Some historians believe Herod Antipas was later executed by Caligula in fear of his threat to the throne. At any rate, Herodias is credited with the murder of John the Baptist, as well … she was also present when Herod stood in judgment over a Galilean named, Jesus.

Salome, the daughter of Herodias, was not without fault in the matter of John the Baptist’s death. She seems to be a willing participant and serves to epitomize the image of an evil and dangerous woman. History tells us that she continued in her mother’s footsteps, scandalously involving herself with men of rank and position, seductively wooing men and ultimately marrying three times into the power of her day. She evidently kept her luring charm and later in life convinced her husband to place her image on the coins of Chalcis, the country to which she was then queen.

Tell me: What makes a woman an evil, enticing, selfish, lust-filled, manipulating seductress?

Well, it might be easier and more beneficial to discover what makes a woman escape the temptations to use her fleshly charms to control and manipulate her world to her own advantage. What is it that keeps a woman from becoming evil and dangerous, a controlling, selfish, seductive, puppet master of men’s known carnal weaknesses?

Well, we will find out more about this next week when we continue our discussion on Evil Mother Daughter Combos, Women Who Rule Their Men!

Tuesday, August 24, 2010

Ungodly Counsel


The Bible is The Word of God, Holy and incorruptible, inerrant in its original context, truth for all the ages of time, law to every generation, and final authority both in heaven and in earth for all eternity.

God directly and divinely handled each word and:

All scripture is given by inspiration of God, and is profitable for doctrine, for reproof, for correction, for instruction in righteousness (2 Timothy 3:16)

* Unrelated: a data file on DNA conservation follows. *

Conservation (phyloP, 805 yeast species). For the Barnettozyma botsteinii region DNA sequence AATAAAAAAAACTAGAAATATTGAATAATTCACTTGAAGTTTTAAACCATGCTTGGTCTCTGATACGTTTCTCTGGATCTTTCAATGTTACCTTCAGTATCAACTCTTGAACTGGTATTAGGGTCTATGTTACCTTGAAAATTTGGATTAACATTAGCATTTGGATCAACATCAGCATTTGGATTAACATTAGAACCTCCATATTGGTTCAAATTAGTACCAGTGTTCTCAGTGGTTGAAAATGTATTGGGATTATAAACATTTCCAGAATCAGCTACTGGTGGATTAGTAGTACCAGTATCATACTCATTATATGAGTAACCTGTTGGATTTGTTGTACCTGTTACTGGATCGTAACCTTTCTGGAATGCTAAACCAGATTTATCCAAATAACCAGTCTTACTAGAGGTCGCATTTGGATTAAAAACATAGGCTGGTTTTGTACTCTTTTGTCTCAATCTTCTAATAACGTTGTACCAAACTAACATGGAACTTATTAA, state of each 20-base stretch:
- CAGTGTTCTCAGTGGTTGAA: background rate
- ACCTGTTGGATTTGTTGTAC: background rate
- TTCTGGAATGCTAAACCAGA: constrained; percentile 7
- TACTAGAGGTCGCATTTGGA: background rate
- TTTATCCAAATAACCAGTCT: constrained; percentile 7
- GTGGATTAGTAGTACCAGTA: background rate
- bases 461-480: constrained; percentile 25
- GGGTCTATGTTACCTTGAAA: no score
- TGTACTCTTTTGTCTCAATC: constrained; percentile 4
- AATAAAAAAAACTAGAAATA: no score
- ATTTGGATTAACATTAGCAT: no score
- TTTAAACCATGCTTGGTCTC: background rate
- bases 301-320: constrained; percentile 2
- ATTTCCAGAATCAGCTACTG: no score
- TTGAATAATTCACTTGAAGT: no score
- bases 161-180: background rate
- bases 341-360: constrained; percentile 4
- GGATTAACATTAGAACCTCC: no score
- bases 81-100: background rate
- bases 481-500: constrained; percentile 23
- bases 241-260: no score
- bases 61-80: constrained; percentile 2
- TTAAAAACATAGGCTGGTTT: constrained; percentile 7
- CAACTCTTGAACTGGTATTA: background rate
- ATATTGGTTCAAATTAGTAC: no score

God not only gave His anointed Word to mankind in written form but He has also preserved it for every generation, divinely moving on the hearts of men who have treasured it, translated it into various languages, printed and distributed it to the masses, and preached it throughout the world in every age.

God has never had to revise His Word because truth does not change with the times. He said it right the first time and it will last for all time.

Not only did God divinely inspire each scripture but He also arranged the placement of the books of the Bible into their successive order, not a chronological order, but rather a divine order according to His multi-faceted purpose and will.

When we read the Bible, even though it may be broken down into book, chapter, and verse, we realize that many times God carries a thought on into the next section, beyond the bounds of what often seems natural to man’s normal reading habits. There is a definite overlapping of thought by divine order and placement.

Allow me to show you an example: You are most like familiar with the account of a man named Job, divinely recorded in a book of the Bible given that same name.
Even though most scholars agree that Job is likely to be the oldest book in the Bible, it finds its place in the middle of the canon of scriptures, well after much later written books like Joshua, Ruth, Samuel, Kings, Chronicles, Ezra, Nehemiah and Esther.